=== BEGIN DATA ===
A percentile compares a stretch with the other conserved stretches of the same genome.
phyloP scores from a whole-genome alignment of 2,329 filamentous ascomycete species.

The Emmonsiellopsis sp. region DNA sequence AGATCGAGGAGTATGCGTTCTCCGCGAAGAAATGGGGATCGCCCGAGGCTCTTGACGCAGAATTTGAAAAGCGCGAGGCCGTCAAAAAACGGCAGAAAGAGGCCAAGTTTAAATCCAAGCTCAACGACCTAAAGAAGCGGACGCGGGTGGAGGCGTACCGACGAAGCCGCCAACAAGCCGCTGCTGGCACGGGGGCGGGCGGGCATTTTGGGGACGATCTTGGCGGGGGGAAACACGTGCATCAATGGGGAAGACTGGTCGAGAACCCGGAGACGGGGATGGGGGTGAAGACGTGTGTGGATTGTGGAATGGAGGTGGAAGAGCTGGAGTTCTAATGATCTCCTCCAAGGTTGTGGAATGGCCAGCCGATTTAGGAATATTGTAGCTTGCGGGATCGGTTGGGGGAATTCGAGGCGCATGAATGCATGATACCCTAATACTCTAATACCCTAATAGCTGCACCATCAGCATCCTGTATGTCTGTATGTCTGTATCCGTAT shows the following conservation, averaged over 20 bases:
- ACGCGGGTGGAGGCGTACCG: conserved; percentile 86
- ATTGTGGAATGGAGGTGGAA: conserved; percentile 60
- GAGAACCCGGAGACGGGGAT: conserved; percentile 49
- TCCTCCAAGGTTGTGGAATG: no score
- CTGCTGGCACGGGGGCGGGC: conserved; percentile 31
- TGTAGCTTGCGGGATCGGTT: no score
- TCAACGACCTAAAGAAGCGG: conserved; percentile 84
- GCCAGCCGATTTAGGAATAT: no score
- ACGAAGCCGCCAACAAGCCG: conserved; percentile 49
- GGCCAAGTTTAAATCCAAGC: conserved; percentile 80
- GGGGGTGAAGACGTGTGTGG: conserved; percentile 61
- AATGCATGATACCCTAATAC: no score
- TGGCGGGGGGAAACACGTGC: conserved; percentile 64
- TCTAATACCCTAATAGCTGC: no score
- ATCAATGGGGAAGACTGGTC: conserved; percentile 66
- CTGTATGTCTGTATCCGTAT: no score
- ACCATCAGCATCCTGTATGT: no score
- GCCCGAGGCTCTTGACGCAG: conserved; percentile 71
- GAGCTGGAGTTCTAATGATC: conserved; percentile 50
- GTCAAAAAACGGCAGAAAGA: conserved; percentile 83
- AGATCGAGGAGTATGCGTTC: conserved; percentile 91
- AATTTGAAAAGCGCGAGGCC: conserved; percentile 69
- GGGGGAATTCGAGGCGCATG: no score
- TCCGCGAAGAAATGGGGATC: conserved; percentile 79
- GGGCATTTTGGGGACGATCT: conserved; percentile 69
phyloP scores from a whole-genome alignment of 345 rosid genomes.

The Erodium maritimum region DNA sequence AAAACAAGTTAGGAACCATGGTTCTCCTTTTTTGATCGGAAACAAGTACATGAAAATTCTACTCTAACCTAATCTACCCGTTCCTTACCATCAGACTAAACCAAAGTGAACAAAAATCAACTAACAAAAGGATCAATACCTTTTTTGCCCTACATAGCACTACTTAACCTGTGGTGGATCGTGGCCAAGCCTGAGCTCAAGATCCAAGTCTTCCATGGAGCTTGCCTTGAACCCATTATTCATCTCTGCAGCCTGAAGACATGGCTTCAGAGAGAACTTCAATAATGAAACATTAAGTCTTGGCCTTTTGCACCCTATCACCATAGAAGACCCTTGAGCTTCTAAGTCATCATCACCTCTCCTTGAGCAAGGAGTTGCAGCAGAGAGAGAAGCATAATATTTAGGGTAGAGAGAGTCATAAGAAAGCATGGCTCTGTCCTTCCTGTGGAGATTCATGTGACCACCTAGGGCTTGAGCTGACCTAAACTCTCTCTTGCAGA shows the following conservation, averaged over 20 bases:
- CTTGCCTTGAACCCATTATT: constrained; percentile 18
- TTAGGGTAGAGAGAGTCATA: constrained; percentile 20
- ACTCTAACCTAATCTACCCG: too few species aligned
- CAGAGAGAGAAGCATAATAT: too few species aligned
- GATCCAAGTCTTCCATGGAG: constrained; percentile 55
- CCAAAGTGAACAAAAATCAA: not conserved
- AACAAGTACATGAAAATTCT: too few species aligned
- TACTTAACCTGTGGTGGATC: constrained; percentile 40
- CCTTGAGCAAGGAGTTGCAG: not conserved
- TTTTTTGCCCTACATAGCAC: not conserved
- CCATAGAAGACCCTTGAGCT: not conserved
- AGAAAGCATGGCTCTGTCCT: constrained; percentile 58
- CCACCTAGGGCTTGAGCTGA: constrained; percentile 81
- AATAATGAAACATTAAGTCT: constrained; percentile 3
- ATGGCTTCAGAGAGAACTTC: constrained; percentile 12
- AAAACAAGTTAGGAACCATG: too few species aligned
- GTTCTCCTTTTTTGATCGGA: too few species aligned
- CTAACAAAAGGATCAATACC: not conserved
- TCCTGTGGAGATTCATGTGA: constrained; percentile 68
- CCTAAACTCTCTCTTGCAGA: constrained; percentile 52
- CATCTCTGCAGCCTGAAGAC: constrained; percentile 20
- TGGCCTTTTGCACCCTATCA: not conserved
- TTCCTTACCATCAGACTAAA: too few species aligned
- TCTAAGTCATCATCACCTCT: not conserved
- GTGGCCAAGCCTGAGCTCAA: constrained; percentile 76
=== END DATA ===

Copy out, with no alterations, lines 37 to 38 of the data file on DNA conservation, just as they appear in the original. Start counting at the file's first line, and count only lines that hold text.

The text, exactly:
- AACAAGTACATGAAAATTCT: too few species aligned
- TACTTAACCTGTGGTGGATC: constrained; percentile 40